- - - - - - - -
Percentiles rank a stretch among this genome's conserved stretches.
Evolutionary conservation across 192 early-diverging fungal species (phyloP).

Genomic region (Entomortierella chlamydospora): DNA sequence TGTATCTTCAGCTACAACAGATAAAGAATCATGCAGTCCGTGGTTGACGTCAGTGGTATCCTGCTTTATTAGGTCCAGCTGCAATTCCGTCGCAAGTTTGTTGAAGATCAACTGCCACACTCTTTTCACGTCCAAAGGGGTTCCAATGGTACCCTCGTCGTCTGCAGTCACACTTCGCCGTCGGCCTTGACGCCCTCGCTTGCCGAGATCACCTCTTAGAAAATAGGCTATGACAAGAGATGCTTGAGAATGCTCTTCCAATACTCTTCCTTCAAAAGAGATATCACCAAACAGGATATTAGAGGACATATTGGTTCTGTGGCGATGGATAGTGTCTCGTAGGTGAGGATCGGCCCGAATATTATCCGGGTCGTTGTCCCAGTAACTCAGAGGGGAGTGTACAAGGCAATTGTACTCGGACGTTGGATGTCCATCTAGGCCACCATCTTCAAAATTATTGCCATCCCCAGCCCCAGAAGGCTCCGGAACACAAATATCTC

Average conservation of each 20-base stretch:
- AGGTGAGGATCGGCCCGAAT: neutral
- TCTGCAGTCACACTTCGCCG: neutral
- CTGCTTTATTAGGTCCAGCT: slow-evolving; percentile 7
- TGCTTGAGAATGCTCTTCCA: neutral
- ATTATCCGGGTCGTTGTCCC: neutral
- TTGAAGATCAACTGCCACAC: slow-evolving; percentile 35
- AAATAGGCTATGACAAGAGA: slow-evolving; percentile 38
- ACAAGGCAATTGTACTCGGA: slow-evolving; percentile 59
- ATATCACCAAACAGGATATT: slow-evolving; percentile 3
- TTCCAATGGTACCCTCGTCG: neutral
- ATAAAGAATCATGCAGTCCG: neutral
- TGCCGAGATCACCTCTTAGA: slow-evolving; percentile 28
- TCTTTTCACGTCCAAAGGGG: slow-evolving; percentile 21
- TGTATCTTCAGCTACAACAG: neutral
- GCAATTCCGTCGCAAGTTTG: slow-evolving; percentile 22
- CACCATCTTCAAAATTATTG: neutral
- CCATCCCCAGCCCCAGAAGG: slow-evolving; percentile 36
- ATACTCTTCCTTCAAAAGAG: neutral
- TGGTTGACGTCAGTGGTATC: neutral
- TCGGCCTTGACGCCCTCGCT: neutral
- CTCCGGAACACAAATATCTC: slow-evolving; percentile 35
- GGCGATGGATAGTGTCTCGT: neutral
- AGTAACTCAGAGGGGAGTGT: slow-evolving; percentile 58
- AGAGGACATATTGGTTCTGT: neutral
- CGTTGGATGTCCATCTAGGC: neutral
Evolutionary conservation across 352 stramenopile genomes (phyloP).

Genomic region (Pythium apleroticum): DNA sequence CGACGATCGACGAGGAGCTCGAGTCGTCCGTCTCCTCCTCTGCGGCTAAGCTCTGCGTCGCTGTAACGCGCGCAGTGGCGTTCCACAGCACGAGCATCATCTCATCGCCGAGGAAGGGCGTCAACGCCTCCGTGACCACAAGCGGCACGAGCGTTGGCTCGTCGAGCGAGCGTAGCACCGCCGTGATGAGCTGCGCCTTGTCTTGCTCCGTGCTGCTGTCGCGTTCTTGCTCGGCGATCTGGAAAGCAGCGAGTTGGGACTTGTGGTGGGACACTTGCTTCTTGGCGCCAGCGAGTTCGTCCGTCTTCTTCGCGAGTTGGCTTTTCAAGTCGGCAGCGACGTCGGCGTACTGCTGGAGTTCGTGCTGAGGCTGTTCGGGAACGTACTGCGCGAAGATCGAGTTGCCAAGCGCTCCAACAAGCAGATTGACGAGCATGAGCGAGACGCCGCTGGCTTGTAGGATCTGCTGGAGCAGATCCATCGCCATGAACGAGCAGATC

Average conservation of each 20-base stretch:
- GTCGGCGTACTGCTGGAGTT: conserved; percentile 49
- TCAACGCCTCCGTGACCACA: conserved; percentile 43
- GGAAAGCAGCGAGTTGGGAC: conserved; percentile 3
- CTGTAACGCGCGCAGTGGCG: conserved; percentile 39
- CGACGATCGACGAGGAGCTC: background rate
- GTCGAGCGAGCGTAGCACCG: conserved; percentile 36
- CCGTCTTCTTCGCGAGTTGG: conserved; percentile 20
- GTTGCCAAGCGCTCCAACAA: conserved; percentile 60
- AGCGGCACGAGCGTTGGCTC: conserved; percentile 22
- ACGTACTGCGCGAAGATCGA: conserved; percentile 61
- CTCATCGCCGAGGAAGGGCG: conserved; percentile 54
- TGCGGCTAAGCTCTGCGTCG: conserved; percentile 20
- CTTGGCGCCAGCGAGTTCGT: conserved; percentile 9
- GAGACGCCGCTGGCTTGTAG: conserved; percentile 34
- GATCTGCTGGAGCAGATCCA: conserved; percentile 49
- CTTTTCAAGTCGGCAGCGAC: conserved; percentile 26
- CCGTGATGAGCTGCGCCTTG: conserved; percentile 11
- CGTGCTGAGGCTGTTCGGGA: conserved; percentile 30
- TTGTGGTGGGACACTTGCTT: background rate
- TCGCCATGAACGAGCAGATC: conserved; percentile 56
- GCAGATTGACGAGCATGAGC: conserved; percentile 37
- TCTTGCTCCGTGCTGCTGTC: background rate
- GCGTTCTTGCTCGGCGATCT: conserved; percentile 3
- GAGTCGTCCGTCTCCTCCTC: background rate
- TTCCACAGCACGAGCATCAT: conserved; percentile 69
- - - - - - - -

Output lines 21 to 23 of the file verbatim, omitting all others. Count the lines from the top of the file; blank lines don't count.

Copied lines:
- CCATCCCCAGCCCCAGAAGG: slow-evolving; percentile 36
- ATACTCTTCCTTCAAAAGAG: neutral
- TGGTTGACGTCAGTGGTATC: neutral